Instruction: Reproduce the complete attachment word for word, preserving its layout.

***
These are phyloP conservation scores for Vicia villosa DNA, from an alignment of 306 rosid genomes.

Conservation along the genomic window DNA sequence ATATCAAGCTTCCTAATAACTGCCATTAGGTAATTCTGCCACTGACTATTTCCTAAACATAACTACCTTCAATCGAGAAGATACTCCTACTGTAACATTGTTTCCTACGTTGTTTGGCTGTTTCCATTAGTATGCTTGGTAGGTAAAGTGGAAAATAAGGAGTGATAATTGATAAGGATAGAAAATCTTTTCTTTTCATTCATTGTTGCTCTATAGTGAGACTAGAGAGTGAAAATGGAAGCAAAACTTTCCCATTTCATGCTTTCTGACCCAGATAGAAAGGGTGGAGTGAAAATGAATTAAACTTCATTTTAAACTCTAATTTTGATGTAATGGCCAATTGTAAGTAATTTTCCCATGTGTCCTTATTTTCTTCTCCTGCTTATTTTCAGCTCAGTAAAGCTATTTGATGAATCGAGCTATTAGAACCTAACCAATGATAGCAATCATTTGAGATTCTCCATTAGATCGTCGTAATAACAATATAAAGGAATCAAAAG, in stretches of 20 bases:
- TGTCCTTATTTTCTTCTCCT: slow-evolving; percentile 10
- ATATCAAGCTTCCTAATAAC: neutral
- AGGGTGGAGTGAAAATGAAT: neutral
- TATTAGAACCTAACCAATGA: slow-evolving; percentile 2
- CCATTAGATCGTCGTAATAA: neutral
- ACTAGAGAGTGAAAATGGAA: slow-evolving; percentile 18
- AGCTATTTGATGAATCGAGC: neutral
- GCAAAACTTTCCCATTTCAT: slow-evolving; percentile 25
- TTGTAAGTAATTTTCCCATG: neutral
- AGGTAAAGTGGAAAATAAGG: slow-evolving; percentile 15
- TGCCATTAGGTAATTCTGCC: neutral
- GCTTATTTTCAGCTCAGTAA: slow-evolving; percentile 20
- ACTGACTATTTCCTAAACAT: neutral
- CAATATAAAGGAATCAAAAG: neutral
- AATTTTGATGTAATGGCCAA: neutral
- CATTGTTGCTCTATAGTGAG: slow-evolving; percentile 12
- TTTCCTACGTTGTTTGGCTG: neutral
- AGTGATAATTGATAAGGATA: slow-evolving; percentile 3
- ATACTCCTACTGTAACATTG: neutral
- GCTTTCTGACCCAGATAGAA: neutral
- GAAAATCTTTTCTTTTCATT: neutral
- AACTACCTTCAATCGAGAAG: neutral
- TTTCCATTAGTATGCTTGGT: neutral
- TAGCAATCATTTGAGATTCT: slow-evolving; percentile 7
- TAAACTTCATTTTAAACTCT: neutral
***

These are phyloP conservation scores for Vicia villosa DNA, from an alignment of 306 rosid genomes.

Conservation along the genomic window DNA sequence ATATCAAGCTTCCTAATAACTGCCATTAGGTAATTCTGCCACTGACTATTTCCTAAACATAACTACCTTCAATCGAGAAGATACTCCTACTGTAACATTGTTTCCTACGTTGTTTGGCTGTTTCCATTAGTATGCTTGGTAGGTAAAGTGGAAAATAAGGAGTGATAATTGATAAGGATAGAAAATCTTTTCTTTTCATTCATTGTTGCTCTATAGTGAGACTAGAGAGTGAAAATGGAAGCAAAACTTTCCCATTTCATGCTTTCTGACCCAGATAGAAAGGGTGGAGTGAAAATGAATTAAACTTCATTTTAAACTCTAATTTTGATGTAATGGCCAATTGTAAGTAATTTTCCCATGTGTCCTTATTTTCTTCTCCTGCTTATTTTCAGCTCAGTAAAGCTATTTGATGAATCGAGCTATTAGAACCTAACCAATGATAGCAATCATTTGAGATTCTCCATTAGATCGTCGTAATAACAATATAAAGGAATCAAAAG, in stretches of 20 bases:
- TGTCCTTATTTTCTTCTCCT: slow-evolving; percentile 10
- ATATCAAGCTTCCTAATAAC: neutral
- AGGGTGGAGTGAAAATGAAT: neutral
- TATTAGAACCTAACCAATGA: slow-evolving; percentile 2
- CCATTAGATCGTCGTAATAA: neutral
- ACTAGAGAGTGAAAATGGAA: slow-evolving; percentile 18
- AGCTATTTGATGAATCGAGC: neutral
- GCAAAACTTTCCCATTTCAT: slow-evolving; percentile 25
- TTGTAAGTAATTTTCCCATG: neutral
- AGGTAAAGTGGAAAATAAGG: slow-evolving; percentile 15
- TGCCATTAGGTAATTCTGCC: neutral
- GCTTATTTTCAGCTCAGTAA: slow-evolving; percentile 20
- ACTGACTATTTCCTAAACAT: neutral
- CAATATAAAGGAATCAAAAG: neutral
- AATTTTGATGTAATGGCCAA: neutral
- CATTGTTGCTCTATAGTGAG: slow-evolving; percentile 12
- TTTCCTACGTTGTTTGGCTG: neutral
- AGTGATAATTGATAAGGATA: slow-evolving; percentile 3
- ATACTCCTACTGTAACATTG: neutral
- GCTTTCTGACCCAGATAGAA: neutral
- GAAAATCTTTTCTTTTCATT: neutral
- AACTACCTTCAATCGAGAAG: neutral
- TTTCCATTAGTATGCTTGGT: neutral
- TAGCAATCATTTGAGATTCT: slow-evolving; percentile 7
- TAAACTTCATTTTAAACTCT: neutral